Frank Middlemass plays the bawd – Pompey Bum.  He is dressed in tattered brown rags and his face and hair are besmeared with filth and he clearly represents the dregs of society.  But, correct me if I’m wrong, but those whose income consists of skimming the profit margins of sex workers are not usually represented dressed in drab raggedy clothing?  I think there’s a plausible tradition stretching over centuries, that suggests that the wages of sin are bling. Even if Pompey Bum is a bawd pretending to be a mere tapster there ought to be some evidence of his ill-gotten gains.  The flesh trade ought to be at least superficially attractive if it is to survive – surely?

Kenneth Colley, who plays the central contriving role of The Duke is a remarkable straight man.  He was one Ken Russell’s favourite actors.  Indeed, as the man who delivered an entirely respectful portrayal of  Jesus Christ in Monty Python’s Life of Brian, he can claim to be the Greatest Straight Man Ever Told.  He also co-starred with Michael Palin in The Testing of Eric Olthwaite – which may just be the most perfect half hour of comedy drama ever shown.  In this production, he is very very dignified, which can of course be hilarious, given the right directorial handling (which we’re not given).  In the middle of this play The Duke has soliloquy revealing of his plans which consists of octosyllabic couplets – a form very rare within the Shakespearean canon.  The heavy handed sing-song quality of this verse can be used to destabilise not merely the speech, but the Duke’s strange authority as a whole.  The Duke’s machinations should be both sinister and a bit clueless in a good production.  The Duke is a control freak who is playing with human lives.  Heads may well roll as a consequence of a melodramatic irresponsibility that is implied by the structure of the plot and the detail of the verse.  Colley, with his wonderful deep set eyes (a bit like Richard Pasco) is never given the opportunity to perform sinister inefficiency.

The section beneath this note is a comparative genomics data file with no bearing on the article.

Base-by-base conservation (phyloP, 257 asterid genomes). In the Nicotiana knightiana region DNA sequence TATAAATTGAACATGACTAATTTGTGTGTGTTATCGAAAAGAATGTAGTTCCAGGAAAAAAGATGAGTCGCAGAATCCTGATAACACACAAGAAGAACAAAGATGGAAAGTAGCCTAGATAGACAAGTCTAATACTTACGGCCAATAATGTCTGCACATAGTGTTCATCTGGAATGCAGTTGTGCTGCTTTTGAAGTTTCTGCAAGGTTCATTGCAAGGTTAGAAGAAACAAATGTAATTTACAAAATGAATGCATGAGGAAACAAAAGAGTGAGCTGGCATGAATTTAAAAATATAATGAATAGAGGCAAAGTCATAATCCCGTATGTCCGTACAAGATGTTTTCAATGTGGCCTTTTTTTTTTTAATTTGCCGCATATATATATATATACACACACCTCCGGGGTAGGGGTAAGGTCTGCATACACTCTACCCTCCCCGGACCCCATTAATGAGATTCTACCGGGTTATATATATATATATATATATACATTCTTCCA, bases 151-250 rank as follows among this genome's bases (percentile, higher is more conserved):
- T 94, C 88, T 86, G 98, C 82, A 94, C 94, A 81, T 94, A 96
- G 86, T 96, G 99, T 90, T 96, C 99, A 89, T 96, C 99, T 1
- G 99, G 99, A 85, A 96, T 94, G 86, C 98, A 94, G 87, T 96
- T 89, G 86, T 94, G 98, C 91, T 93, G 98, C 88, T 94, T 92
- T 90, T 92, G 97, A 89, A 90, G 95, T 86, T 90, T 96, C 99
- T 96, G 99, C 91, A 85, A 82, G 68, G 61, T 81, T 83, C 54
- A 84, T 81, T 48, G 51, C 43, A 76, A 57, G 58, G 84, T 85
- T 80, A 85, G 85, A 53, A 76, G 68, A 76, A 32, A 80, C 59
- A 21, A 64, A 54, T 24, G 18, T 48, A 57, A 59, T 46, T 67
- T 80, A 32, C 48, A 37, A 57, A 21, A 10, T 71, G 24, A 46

It is as though each of the main players is delivering a serious performance from different play.  Kenneth Colley seems like a very young Prospero, Tim Pigott-Smith an agonised Macbeth and Kate Nelligan a superlative Cordelia.  When this sort of thing happens, a lack of directorial focus is surely to blame.  There’s a lack of awareness of the fact that you don’t make a comedy “darker” by making it less absurd but rather by amplifying the absurdity and allowing the serious sentiment to play uneasily against a hilarious situation.

We’re all familiar with comedy productions where rival clowns and would-be clowns mug competitively at one another and nobody’s left to play it straight.  Davis’ 1978 BBC production of Measure for Measure offers a rare example of a production with far too many po-faced foils and not enough people capering about trying to make us laugh.

“Cos – it’s Shakespeare don’t you know?  It’s CULTURE!  Yer not meant to laugh!”



I have some thoughts about some other productions in this 1978-1985 BBC series.


Henry VIII


Love’s Labours Lost:

Romeo and Juliet:

The Scottish One:

Much Ado About Nothing:

King Lear:

Here is Midsummer Night’s Dream:

Here’s Julius Caesar:

King John:

Here’s Richard II:

The BBC Richard III could not be more unlike the BBC Richard II…

Here is Henry VI Part III

Henry VI. Part Two:

Henry VI, Part One:

Here’s my review of the BBC Henry V:

Here are a few more blogs musing on this old BBC project…

BBC Henry IV, Part TWO:

But here’s my review of the BBC Henry IV Part ONE:

And the BBC Antony and Cleopatra:

And the Cymbeline:

Not to mention a somber but intensely homoerotic Coriolanus:

Here’s Comedy of Errors:

And… All’s Well That End’s Well:

Helen Mirren in the BBC As You Like It: